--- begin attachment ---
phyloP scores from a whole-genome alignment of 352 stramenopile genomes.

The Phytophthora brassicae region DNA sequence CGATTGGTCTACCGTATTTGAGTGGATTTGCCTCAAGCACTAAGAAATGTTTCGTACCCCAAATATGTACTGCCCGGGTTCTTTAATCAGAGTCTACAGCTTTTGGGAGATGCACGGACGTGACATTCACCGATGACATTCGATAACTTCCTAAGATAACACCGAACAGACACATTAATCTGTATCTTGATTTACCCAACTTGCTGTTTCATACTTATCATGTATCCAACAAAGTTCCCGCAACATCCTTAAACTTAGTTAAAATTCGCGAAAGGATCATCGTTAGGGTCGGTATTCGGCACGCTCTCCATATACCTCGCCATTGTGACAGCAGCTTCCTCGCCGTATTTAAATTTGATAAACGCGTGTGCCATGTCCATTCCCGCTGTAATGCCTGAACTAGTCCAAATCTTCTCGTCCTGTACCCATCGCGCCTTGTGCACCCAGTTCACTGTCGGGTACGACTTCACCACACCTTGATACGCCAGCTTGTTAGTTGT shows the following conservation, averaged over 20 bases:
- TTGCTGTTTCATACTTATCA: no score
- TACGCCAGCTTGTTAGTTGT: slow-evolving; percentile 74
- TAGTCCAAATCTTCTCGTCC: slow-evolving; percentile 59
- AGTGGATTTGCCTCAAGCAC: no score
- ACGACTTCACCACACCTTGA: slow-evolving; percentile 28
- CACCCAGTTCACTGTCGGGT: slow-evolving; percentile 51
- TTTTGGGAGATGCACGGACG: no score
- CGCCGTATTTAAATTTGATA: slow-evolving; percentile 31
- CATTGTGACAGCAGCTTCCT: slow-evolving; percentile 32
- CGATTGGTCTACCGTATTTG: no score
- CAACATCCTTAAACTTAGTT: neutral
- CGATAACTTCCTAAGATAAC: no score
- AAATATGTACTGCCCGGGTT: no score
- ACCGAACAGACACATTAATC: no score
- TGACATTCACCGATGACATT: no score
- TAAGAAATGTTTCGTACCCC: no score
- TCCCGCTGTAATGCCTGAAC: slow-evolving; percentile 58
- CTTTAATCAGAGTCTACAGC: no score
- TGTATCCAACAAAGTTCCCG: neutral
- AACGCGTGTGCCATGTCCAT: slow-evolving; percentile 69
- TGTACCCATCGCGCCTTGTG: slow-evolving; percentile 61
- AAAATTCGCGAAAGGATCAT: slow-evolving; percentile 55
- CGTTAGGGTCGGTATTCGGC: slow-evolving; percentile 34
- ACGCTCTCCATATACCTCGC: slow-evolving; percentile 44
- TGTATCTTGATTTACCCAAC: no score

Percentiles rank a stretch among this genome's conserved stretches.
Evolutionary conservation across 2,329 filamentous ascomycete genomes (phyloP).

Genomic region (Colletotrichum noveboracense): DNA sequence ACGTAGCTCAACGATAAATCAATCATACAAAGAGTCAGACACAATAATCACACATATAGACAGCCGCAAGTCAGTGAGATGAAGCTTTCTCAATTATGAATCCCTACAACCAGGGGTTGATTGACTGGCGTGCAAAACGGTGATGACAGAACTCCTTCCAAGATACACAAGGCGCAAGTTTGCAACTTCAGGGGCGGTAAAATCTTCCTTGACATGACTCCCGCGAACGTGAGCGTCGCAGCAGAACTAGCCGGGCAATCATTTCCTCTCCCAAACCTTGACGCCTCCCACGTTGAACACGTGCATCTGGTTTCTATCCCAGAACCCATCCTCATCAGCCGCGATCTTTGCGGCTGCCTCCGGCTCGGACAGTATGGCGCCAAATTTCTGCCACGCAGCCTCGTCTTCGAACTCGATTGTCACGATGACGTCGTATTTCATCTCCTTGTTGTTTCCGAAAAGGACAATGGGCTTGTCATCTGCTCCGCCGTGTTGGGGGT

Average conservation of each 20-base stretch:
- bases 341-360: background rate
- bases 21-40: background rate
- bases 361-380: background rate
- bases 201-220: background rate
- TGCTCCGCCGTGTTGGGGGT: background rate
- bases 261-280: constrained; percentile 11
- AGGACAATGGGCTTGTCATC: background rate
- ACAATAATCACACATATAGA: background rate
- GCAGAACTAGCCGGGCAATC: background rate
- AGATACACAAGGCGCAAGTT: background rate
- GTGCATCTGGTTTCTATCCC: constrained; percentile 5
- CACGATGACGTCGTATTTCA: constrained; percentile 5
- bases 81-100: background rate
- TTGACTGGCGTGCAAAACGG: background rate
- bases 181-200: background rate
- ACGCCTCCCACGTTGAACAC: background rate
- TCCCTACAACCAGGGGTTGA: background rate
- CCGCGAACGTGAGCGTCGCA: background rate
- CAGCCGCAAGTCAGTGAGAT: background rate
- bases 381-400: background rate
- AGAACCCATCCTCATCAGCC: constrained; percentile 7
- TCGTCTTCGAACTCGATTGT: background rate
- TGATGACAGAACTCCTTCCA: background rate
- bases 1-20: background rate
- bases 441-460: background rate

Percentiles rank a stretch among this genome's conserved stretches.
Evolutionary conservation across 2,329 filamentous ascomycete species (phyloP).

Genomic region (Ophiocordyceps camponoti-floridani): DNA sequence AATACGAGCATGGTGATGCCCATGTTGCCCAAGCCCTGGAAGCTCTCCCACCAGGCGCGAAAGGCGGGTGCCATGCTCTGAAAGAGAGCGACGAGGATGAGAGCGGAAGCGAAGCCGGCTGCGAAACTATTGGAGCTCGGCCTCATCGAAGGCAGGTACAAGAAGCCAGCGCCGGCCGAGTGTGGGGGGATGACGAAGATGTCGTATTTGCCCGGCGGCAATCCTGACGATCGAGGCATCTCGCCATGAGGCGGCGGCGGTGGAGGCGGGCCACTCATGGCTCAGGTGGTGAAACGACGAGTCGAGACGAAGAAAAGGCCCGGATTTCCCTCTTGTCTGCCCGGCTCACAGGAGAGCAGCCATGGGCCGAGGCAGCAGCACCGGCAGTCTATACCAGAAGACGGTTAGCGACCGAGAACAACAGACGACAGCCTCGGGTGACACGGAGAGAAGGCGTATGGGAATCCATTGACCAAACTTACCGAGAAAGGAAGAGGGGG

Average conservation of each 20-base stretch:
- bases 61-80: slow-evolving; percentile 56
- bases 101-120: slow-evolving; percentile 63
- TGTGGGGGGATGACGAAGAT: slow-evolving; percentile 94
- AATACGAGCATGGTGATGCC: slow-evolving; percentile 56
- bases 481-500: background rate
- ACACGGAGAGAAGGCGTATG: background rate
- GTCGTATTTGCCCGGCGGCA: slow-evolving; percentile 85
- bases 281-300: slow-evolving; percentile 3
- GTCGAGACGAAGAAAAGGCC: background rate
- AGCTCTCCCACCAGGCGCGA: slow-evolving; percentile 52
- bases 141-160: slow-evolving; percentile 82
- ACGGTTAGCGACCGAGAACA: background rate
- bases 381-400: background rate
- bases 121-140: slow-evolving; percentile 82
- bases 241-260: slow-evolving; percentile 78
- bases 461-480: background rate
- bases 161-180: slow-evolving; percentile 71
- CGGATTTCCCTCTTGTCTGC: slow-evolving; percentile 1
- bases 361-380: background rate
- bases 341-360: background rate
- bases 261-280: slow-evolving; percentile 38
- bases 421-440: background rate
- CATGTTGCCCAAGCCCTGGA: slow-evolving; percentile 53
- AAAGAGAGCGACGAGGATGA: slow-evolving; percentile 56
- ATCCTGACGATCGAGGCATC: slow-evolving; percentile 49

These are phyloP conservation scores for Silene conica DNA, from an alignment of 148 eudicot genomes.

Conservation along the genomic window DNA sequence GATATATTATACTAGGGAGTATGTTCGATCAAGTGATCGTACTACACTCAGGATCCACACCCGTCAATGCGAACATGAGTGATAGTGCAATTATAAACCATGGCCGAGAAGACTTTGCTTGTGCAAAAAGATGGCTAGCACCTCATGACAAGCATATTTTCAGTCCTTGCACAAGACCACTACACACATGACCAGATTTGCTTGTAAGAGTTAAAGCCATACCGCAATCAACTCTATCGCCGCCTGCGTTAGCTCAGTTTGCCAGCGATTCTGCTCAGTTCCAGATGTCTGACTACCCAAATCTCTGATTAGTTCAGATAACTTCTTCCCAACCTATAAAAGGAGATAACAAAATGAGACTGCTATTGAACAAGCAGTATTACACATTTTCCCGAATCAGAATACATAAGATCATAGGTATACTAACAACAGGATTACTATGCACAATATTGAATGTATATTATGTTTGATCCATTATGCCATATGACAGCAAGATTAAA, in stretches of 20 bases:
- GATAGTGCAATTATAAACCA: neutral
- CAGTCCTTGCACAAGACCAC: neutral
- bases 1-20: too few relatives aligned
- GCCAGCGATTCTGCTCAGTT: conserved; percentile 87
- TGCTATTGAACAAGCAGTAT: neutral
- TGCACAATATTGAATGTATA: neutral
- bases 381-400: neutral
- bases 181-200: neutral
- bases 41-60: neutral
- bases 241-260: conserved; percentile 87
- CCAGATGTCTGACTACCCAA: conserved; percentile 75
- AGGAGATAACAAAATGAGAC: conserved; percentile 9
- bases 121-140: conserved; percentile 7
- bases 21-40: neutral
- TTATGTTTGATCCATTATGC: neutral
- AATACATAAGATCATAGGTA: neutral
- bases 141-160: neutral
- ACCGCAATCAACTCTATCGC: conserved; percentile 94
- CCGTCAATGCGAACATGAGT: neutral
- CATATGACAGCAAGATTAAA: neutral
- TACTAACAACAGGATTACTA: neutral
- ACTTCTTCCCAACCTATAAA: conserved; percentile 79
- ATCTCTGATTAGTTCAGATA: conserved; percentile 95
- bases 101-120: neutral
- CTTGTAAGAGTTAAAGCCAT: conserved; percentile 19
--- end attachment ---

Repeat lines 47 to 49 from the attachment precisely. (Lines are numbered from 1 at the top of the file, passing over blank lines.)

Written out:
- ACGCCTCCCACGTTGAACAC: background rate
- TCCCTACAACCAGGGGTTGA: background rate
- CCGCGAACGTGAGCGTCGCA: background rate